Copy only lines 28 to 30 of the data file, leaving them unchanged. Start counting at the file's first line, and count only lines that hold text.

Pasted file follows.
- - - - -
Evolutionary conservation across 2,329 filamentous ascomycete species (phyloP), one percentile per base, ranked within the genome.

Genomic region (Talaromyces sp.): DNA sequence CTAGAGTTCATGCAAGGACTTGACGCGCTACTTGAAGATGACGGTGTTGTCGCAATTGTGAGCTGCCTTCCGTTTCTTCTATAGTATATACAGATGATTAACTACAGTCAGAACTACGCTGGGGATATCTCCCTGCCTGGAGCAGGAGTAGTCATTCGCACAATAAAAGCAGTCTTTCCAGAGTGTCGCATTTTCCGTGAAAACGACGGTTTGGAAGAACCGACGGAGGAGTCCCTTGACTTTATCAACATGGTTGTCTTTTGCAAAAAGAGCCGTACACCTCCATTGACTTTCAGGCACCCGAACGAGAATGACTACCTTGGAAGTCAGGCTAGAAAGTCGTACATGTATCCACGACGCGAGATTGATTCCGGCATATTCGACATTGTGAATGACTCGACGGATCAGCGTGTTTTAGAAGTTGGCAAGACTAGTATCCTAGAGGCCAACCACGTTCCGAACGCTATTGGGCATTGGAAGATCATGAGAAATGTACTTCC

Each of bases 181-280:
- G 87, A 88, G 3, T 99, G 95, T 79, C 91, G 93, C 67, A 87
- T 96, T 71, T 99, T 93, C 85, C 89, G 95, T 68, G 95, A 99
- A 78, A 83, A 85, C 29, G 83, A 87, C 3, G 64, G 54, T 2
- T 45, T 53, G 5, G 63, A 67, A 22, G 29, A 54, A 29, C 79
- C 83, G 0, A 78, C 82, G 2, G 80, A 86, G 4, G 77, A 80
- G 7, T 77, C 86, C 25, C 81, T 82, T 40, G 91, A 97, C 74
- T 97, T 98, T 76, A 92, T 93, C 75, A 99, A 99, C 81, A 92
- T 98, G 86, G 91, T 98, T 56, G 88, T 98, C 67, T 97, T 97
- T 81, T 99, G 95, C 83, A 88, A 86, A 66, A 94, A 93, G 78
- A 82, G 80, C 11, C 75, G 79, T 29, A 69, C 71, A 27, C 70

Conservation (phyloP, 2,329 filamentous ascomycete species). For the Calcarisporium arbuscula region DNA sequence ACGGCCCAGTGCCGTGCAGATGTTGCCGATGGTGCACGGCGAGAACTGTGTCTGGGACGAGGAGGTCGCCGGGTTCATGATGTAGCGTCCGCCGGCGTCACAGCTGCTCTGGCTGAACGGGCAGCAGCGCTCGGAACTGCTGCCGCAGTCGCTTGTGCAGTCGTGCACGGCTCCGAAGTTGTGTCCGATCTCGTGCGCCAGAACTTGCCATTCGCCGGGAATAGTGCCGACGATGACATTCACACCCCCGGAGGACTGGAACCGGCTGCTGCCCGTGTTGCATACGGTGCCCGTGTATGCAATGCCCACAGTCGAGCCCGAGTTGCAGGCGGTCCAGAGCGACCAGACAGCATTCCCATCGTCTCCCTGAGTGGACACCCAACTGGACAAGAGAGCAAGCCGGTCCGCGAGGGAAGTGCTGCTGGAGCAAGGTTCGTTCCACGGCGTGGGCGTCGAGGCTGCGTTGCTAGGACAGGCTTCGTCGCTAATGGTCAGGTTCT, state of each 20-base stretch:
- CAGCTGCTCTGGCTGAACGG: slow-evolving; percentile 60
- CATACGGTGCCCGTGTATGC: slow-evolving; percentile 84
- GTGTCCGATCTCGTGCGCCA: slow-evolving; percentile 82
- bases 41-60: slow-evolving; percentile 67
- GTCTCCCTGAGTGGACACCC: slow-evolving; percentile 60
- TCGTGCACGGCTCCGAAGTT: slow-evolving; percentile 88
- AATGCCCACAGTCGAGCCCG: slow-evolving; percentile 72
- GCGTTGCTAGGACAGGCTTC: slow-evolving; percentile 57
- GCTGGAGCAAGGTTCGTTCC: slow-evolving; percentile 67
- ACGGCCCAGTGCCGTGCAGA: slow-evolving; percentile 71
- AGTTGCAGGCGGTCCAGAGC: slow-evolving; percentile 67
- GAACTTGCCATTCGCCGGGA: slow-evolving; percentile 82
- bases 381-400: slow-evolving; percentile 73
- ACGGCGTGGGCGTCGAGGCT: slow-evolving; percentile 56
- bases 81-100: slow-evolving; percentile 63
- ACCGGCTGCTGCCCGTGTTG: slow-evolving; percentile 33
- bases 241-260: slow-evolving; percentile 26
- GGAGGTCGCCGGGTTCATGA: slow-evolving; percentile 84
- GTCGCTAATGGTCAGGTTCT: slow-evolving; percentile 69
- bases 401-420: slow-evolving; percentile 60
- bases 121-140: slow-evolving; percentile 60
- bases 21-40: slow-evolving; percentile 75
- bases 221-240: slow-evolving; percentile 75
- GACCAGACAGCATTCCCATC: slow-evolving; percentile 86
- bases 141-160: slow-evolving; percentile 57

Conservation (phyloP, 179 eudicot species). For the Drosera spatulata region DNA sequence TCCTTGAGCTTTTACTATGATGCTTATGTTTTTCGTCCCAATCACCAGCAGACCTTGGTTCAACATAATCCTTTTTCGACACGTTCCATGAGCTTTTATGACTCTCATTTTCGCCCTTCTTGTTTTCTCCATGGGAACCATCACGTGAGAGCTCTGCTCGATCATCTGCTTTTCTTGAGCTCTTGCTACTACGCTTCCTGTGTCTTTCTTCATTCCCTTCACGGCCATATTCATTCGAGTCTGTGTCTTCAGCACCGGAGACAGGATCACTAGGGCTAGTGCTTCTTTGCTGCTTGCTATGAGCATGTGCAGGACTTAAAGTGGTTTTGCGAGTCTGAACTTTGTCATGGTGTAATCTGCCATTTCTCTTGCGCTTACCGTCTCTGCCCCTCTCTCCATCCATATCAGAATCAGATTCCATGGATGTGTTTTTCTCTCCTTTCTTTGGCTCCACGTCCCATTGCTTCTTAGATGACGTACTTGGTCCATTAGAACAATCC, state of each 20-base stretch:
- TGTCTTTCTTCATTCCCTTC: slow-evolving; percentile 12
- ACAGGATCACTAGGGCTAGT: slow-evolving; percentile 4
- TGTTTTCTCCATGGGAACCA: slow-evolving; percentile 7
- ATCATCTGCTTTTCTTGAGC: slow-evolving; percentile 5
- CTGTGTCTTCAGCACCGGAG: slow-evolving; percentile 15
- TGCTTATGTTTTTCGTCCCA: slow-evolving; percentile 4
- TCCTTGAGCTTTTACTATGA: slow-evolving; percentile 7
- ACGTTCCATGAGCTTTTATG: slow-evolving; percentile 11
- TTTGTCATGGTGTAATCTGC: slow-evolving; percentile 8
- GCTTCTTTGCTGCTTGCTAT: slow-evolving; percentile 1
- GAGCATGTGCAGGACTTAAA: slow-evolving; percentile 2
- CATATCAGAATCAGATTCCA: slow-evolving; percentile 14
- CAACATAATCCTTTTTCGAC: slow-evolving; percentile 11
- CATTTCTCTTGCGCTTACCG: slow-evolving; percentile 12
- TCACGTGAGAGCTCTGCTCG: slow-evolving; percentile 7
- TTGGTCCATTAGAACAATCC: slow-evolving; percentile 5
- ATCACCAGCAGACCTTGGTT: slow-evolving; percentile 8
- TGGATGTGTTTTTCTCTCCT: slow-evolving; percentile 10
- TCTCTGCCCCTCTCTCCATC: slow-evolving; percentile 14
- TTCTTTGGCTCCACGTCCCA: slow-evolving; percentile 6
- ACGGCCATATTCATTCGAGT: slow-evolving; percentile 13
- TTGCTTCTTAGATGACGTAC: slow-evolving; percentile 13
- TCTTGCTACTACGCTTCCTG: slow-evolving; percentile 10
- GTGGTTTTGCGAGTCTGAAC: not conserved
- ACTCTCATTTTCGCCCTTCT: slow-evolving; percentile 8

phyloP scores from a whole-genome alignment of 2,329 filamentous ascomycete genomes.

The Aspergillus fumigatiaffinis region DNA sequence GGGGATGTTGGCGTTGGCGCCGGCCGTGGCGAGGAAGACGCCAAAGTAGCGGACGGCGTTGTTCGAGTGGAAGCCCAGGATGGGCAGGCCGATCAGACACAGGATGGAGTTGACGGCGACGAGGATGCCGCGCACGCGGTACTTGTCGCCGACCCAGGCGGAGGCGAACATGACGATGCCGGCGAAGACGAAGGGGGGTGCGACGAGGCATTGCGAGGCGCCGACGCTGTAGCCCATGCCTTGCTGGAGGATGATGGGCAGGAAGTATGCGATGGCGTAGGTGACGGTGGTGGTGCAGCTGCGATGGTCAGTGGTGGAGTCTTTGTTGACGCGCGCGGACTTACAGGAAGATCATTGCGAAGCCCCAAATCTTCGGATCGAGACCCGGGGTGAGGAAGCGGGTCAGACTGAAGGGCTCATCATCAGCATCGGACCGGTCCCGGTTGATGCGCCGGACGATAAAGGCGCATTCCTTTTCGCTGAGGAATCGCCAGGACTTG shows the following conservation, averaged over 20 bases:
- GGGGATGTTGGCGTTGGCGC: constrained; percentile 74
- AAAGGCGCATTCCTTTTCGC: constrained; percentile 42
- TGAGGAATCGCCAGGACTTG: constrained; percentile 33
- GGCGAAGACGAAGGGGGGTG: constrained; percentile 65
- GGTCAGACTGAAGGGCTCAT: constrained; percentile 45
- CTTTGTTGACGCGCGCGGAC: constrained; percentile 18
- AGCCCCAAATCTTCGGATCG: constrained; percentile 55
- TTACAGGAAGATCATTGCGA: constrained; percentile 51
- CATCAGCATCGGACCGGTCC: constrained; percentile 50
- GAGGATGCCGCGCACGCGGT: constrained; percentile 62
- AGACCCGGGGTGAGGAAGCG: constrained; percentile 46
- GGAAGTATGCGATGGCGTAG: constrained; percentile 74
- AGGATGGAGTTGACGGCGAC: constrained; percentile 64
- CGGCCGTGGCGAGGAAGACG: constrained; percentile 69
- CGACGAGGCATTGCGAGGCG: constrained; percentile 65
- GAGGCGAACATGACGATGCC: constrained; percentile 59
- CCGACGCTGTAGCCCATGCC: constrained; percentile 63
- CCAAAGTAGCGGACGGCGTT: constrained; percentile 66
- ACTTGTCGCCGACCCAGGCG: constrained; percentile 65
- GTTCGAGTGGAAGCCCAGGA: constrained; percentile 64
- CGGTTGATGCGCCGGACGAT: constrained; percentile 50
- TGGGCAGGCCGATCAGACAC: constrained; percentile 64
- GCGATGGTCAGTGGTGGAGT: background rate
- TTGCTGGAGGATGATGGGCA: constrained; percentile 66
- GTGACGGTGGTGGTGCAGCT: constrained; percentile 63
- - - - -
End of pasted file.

- ACGGCGTGGGCGTCGAGGCT: slow-evolving; percentile 56
- bases 81-100: slow-evolving; percentile 63
- ACCGGCTGCTGCCCGTGTTG: slow-evolving; percentile 33